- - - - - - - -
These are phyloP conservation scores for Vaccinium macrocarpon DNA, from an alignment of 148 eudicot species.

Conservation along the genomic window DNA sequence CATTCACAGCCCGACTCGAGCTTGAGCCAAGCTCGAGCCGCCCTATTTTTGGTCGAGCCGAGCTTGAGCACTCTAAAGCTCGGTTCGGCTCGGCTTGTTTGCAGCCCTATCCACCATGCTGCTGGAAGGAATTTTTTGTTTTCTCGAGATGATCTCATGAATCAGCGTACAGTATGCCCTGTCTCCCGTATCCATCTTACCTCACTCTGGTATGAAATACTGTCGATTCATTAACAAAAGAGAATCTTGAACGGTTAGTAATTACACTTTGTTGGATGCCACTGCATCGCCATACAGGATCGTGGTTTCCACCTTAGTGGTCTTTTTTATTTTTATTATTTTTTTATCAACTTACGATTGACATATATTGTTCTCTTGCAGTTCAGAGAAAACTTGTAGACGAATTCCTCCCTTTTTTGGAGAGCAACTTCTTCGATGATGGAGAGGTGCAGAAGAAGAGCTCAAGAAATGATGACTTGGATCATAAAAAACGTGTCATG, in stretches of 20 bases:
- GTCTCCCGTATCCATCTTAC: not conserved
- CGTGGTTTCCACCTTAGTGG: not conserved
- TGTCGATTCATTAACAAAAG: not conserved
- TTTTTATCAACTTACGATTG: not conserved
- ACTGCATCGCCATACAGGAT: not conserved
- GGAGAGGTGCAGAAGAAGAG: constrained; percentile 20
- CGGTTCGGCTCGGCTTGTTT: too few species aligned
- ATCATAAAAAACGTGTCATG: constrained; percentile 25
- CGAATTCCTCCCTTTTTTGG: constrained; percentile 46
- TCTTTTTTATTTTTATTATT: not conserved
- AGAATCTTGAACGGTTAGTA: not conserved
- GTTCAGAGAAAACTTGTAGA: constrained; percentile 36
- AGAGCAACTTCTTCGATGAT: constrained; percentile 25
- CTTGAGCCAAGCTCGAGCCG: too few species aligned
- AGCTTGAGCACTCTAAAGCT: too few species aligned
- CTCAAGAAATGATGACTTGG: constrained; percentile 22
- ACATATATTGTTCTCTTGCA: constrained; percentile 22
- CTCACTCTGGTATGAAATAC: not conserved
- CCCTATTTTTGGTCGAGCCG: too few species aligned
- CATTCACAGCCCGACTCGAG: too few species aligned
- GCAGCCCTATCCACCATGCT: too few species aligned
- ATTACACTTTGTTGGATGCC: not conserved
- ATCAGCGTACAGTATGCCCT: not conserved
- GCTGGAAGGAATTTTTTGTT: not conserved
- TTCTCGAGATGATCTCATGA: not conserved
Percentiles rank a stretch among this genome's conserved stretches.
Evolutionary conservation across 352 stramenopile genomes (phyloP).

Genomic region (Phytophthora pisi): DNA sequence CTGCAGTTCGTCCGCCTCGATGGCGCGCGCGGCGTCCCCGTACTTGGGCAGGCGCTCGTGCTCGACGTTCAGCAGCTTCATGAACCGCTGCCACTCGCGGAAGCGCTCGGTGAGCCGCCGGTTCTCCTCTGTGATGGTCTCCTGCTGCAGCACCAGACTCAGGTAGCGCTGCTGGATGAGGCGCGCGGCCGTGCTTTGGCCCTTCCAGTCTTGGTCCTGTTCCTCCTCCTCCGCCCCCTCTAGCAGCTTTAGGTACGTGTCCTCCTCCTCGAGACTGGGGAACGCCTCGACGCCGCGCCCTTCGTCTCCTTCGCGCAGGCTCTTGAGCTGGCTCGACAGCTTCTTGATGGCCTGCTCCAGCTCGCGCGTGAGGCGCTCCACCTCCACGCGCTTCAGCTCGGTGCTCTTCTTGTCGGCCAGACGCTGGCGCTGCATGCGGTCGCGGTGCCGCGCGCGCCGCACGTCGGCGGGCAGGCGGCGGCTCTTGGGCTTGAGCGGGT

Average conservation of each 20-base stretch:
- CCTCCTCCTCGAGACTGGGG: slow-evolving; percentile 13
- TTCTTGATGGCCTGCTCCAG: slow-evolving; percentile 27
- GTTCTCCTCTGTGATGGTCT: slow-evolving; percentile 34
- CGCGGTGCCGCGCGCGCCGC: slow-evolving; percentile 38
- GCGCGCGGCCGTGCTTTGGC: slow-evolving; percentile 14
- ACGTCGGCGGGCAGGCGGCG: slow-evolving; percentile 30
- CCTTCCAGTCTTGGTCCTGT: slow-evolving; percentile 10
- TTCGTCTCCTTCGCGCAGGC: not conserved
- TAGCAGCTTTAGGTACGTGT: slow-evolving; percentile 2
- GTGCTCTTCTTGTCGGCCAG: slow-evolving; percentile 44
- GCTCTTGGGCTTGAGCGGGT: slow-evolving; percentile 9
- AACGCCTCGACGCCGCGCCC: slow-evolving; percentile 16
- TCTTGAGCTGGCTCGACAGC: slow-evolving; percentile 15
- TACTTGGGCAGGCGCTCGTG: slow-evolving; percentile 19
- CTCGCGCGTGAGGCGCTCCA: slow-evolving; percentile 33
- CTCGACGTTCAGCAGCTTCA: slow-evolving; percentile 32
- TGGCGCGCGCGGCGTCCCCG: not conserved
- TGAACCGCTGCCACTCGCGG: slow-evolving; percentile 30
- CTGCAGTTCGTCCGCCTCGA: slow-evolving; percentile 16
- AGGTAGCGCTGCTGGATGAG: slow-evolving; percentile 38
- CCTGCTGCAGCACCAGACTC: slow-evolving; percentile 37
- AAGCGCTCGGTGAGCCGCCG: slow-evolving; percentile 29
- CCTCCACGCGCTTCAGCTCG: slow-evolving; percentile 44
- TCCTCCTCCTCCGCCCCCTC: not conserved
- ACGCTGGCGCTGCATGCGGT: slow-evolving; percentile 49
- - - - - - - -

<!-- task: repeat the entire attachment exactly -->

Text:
These are phyloP conservation scores for Vaccinium macrocarpon DNA, from an alignment of 148 eudicot species.

Conservation along the genomic window DNA sequence CATTCACAGCCCGACTCGAGCTTGAGCCAAGCTCGAGCCGCCCTATTTTTGGTCGAGCCGAGCTTGAGCACTCTAAAGCTCGGTTCGGCTCGGCTTGTTTGCAGCCCTATCCACCATGCTGCTGGAAGGAATTTTTTGTTTTCTCGAGATGATCTCATGAATCAGCGTACAGTATGCCCTGTCTCCCGTATCCATCTTACCTCACTCTGGTATGAAATACTGTCGATTCATTAACAAAAGAGAATCTTGAACGGTTAGTAATTACACTTTGTTGGATGCCACTGCATCGCCATACAGGATCGTGGTTTCCACCTTAGTGGTCTTTTTTATTTTTATTATTTTTTTATCAACTTACGATTGACATATATTGTTCTCTTGCAGTTCAGAGAAAACTTGTAGACGAATTCCTCCCTTTTTTGGAGAGCAACTTCTTCGATGATGGAGAGGTGCAGAAGAAGAGCTCAAGAAATGATGACTTGGATCATAAAAAACGTGTCATG, in stretches of 20 bases:
- GTCTCCCGTATCCATCTTAC: not conserved
- CGTGGTTTCCACCTTAGTGG: not conserved
- TGTCGATTCATTAACAAAAG: not conserved
- TTTTTATCAACTTACGATTG: not conserved
- ACTGCATCGCCATACAGGAT: not conserved
- GGAGAGGTGCAGAAGAAGAG: constrained; percentile 20
- CGGTTCGGCTCGGCTTGTTT: too few species aligned
- ATCATAAAAAACGTGTCATG: constrained; percentile 25
- CGAATTCCTCCCTTTTTTGG: constrained; percentile 46
- TCTTTTTTATTTTTATTATT: not conserved
- AGAATCTTGAACGGTTAGTA: not conserved
- GTTCAGAGAAAACTTGTAGA: constrained; percentile 36
- AGAGCAACTTCTTCGATGAT: constrained; percentile 25
- CTTGAGCCAAGCTCGAGCCG: too few species aligned
- AGCTTGAGCACTCTAAAGCT: too few species aligned
- CTCAAGAAATGATGACTTGG: constrained; percentile 22
- ACATATATTGTTCTCTTGCA: constrained; percentile 22
- CTCACTCTGGTATGAAATAC: not conserved
- CCCTATTTTTGGTCGAGCCG: too few species aligned
- CATTCACAGCCCGACTCGAG: too few species aligned
- GCAGCCCTATCCACCATGCT: too few species aligned
- ATTACACTTTGTTGGATGCC: not conserved
- ATCAGCGTACAGTATGCCCT: not conserved
- GCTGGAAGGAATTTTTTGTT: not conserved
- TTCTCGAGATGATCTCATGA: not conserved
Percentiles rank a stretch among this genome's conserved stretches.
Evolutionary conservation across 352 stramenopile genomes (phyloP).

Genomic region (Phytophthora pisi): DNA sequence CTGCAGTTCGTCCGCCTCGATGGCGCGCGCGGCGTCCCCGTACTTGGGCAGGCGCTCGTGCTCGACGTTCAGCAGCTTCATGAACCGCTGCCACTCGCGGAAGCGCTCGGTGAGCCGCCGGTTCTCCTCTGTGATGGTCTCCTGCTGCAGCACCAGACTCAGGTAGCGCTGCTGGATGAGGCGCGCGGCCGTGCTTTGGCCCTTCCAGTCTTGGTCCTGTTCCTCCTCCTCCGCCCCCTCTAGCAGCTTTAGGTACGTGTCCTCCTCCTCGAGACTGGGGAACGCCTCGACGCCGCGCCCTTCGTCTCCTTCGCGCAGGCTCTTGAGCTGGCTCGACAGCTTCTTGATGGCCTGCTCCAGCTCGCGCGTGAGGCGCTCCACCTCCACGCGCTTCAGCTCGGTGCTCTTCTTGTCGGCCAGACGCTGGCGCTGCATGCGGTCGCGGTGCCGCGCGCGCCGCACGTCGGCGGGCAGGCGGCGGCTCTTGGGCTTGAGCGGGT

Average conservation of each 20-base stretch:
- CCTCCTCCTCGAGACTGGGG: slow-evolving; percentile 13
- TTCTTGATGGCCTGCTCCAG: slow-evolving; percentile 27
- GTTCTCCTCTGTGATGGTCT: slow-evolving; percentile 34
- CGCGGTGCCGCGCGCGCCGC: slow-evolving; percentile 38
- GCGCGCGGCCGTGCTTTGGC: slow-evolving; percentile 14
- ACGTCGGCGGGCAGGCGGCG: slow-evolving; percentile 30
- CCTTCCAGTCTTGGTCCTGT: slow-evolving; percentile 10
- TTCGTCTCCTTCGCGCAGGC: not conserved
- TAGCAGCTTTAGGTACGTGT: slow-evolving; percentile 2
- GTGCTCTTCTTGTCGGCCAG: slow-evolving; percentile 44
- GCTCTTGGGCTTGAGCGGGT: slow-evolving; percentile 9
- AACGCCTCGACGCCGCGCCC: slow-evolving; percentile 16
- TCTTGAGCTGGCTCGACAGC: slow-evolving; percentile 15
- TACTTGGGCAGGCGCTCGTG: slow-evolving; percentile 19
- CTCGCGCGTGAGGCGCTCCA: slow-evolving; percentile 33
- CTCGACGTTCAGCAGCTTCA: slow-evolving; percentile 32
- TGGCGCGCGCGGCGTCCCCG: not conserved
- TGAACCGCTGCCACTCGCGG: slow-evolving; percentile 30
- CTGCAGTTCGTCCGCCTCGA: slow-evolving; percentile 16
- AGGTAGCGCTGCTGGATGAG: slow-evolving; percentile 38
- CCTGCTGCAGCACCAGACTC: slow-evolving; percentile 37
- AAGCGCTCGGTGAGCCGCCG: slow-evolving; percentile 29
- CCTCCACGCGCTTCAGCTCG: slow-evolving; percentile 44
- TCCTCCTCCTCCGCCCCCTC: not conserved
- ACGCTGGCGCTGCATGCGGT: slow-evolving; percentile 49